This is where brand awareness comes into the picture. Before engaging with a brand, the customer has to be aware that it exists and that it has something special, relevant or useful to offer.
Companies must work to create a sense of meaning and connection with customers, in order to attract their attention and facilitate opportunities for engagement. Part of that will come from the sense of authenticity you can create for your brand (which is absolutely essential for the brand-weary and socially conscious consumers of today. 86% say that brand authenticity is key to deciding which brands they like).
Brands communicate that sense of authenticity in just about every way they do business. For some it might mean sourcing materials from suppliers who support your values and ethics. For others, it could come from the personal story of how the brand was born and the passion that created it. Whatever it is for your company, look for ways to let that authentic character shine, so customers can become aware of it, relate to it, and engage with it.
3. Use push notifications
Engaging with customers effectively sometimes means reminding them about what you have to offer. And push notifications are a great way to do that.
Push notifications are short messages that “pop up” on a user’s mobile or desktop screen, outside of the browser. They can be used to notify customers about special offers, events, or news. Customers must subscribe to receive push notifications, so by opting-in to receive them, they are already choosing to engage with the brand. The next challenge is crafting push notifications with a compelling offer or message that will excite the customer enough to click on it and engage even further.
The trick with push notifications is getting the content and timing just right. You don’t want to bombard customers with too many push notifications – the average US app user receives 46 push notifications a day, and 32% of users will disable push notifications if they receive more than 5 notifications a week. Another thing to look out for is segmentation. Not all notifications will be of interest to all customers. Try to segment your recipients into audiences that can be targeted with the most powerful message for them.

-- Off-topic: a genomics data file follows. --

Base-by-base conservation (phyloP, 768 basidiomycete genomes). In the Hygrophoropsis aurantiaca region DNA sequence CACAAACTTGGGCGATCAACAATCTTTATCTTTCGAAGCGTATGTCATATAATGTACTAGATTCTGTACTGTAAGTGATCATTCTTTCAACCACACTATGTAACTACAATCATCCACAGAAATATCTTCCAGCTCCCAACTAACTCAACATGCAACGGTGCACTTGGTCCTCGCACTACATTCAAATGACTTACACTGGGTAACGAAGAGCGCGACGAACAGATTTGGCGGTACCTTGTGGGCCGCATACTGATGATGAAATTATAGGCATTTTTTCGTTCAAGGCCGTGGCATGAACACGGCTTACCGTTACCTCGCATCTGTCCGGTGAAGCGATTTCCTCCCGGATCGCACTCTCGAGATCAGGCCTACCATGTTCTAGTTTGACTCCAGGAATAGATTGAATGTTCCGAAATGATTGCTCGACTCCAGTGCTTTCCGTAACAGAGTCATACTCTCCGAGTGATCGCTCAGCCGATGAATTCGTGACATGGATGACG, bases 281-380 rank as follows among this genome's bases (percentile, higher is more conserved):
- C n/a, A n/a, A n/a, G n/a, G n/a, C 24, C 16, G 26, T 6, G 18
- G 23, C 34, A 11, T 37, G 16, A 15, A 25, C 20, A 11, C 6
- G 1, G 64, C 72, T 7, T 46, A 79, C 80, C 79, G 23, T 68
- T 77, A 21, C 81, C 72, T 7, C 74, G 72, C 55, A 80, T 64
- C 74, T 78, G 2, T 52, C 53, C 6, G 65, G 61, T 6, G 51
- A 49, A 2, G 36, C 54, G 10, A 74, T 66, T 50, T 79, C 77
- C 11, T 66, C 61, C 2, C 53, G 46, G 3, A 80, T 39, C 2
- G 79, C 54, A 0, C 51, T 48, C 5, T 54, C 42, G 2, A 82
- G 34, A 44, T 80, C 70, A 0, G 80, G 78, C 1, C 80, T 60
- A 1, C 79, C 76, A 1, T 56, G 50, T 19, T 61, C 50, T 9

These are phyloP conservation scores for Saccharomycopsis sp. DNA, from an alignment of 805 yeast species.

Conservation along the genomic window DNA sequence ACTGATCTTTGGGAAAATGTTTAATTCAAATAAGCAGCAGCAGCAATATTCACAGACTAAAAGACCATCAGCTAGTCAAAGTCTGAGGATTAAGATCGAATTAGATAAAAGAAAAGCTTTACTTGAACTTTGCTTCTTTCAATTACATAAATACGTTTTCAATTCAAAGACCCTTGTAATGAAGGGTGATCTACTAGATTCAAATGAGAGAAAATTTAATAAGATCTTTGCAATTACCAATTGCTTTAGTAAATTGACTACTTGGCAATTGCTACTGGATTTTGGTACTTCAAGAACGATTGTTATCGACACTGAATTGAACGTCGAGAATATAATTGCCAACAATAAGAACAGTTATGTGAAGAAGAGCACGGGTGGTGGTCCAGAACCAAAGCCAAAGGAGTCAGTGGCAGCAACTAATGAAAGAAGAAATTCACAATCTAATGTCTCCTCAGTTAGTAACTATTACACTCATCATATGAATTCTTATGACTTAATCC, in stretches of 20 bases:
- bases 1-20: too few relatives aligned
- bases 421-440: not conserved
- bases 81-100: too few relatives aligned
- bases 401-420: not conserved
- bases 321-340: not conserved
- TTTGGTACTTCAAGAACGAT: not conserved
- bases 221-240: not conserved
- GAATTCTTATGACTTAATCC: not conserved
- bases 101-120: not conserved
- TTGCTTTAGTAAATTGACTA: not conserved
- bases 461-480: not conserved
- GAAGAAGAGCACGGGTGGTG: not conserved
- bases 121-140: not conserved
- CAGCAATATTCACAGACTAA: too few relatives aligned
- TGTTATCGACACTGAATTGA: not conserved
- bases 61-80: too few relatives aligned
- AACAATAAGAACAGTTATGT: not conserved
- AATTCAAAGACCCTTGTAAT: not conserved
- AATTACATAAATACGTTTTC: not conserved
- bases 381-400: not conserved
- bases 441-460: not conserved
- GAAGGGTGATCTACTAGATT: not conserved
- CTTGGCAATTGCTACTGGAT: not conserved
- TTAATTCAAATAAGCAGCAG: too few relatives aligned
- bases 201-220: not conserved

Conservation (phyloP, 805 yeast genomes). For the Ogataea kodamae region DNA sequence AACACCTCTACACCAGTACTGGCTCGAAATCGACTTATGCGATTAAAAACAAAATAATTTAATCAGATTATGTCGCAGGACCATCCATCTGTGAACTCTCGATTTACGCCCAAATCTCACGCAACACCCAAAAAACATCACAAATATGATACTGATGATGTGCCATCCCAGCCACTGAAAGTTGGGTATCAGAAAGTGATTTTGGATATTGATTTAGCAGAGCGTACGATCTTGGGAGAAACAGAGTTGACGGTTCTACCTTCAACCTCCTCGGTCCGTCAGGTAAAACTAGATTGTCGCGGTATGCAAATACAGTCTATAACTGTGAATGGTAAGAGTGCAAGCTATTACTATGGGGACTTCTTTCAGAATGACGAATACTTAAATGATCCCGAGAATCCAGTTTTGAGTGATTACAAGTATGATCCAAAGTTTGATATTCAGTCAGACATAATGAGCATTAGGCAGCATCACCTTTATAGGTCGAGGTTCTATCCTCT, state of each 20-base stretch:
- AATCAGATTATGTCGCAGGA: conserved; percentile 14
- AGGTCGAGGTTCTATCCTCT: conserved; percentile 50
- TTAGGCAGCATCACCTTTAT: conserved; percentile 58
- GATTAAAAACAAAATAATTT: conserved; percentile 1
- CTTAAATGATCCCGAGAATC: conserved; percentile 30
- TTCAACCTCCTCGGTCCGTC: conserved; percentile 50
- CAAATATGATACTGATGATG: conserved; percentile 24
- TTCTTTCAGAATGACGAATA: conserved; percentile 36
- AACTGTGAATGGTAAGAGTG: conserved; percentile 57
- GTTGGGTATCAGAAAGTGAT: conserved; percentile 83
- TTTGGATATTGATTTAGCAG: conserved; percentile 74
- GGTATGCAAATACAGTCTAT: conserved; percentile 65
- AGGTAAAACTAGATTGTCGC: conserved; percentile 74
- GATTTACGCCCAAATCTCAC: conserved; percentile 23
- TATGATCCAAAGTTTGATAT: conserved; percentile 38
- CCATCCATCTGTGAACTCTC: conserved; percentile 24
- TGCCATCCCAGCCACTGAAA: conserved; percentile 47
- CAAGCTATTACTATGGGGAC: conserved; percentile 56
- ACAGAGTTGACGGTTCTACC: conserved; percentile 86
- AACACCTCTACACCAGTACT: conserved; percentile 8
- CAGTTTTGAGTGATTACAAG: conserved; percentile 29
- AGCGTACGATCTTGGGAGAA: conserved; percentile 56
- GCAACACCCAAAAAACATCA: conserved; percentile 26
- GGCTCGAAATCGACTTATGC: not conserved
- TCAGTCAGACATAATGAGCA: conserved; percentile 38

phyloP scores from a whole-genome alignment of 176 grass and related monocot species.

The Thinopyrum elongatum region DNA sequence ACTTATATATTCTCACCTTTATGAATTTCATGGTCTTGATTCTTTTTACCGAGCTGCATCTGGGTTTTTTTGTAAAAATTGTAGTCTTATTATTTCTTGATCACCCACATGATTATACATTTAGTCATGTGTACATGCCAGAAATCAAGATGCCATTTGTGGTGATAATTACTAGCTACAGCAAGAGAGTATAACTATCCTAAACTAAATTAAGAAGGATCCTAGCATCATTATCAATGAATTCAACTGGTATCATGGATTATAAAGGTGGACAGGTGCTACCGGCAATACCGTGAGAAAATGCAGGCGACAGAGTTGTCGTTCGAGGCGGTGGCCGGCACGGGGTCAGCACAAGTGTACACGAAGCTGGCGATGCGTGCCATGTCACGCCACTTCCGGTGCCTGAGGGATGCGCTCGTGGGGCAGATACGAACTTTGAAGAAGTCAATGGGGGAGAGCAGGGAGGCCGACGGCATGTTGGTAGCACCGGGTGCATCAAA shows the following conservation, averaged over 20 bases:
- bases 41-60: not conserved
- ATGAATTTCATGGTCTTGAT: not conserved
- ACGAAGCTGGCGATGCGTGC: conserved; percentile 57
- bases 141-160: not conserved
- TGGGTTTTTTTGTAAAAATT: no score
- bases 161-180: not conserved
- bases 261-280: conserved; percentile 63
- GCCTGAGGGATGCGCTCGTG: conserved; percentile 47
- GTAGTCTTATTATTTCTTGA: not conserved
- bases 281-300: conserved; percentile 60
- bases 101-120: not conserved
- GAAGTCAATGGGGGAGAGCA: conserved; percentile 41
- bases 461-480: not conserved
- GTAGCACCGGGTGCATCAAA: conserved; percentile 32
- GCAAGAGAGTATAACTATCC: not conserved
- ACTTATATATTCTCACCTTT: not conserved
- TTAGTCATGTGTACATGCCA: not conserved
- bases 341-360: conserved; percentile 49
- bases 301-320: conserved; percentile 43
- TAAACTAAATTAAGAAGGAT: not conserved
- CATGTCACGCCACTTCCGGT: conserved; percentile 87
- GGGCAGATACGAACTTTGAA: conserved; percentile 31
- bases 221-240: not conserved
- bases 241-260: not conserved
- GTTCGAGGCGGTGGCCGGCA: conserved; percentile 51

4. Take advantage of conversational marketing
Digital marketing is becoming more sophisticated, and so are the expectations of customers. The concept of a 9-5 store is not relevant anymore. Customers want and expect to connect with brands and companies whenever and wherever it suits them. If a customer buys an item online at midnight, and a problem occurs with the payment process, they want to have it dealt with as soon as possible.
Of course, some companies can’t necessarily provide that level of engagement at every moment of the day (and night), and that’s where conversational marketing tools, like chatbots, can be a huge help.
Chatbots are those automated chat services that appear online to help guide customers through their experience with a company. They are based on artificial intelligence technology that can mimic human conversational patterns and create engagement experiences that feel quite real. Even if the customer knows they are chatting with a bot, if the communication process is effective, they won’t mind. What matters is that the customer is being attended to, and that creates engagement.
A key aspect of creating successful conversational marketing is in the development of scripts and conversation flows. Take a look at some useful tips here.
5. Focus on retention
As every marketer knows, retaining customers is much more cost effective than acquiring new ones. Significantly. Existing customers spend more, spend more often, and recommend the brand or product to family and friends, some of whom also convert to customers.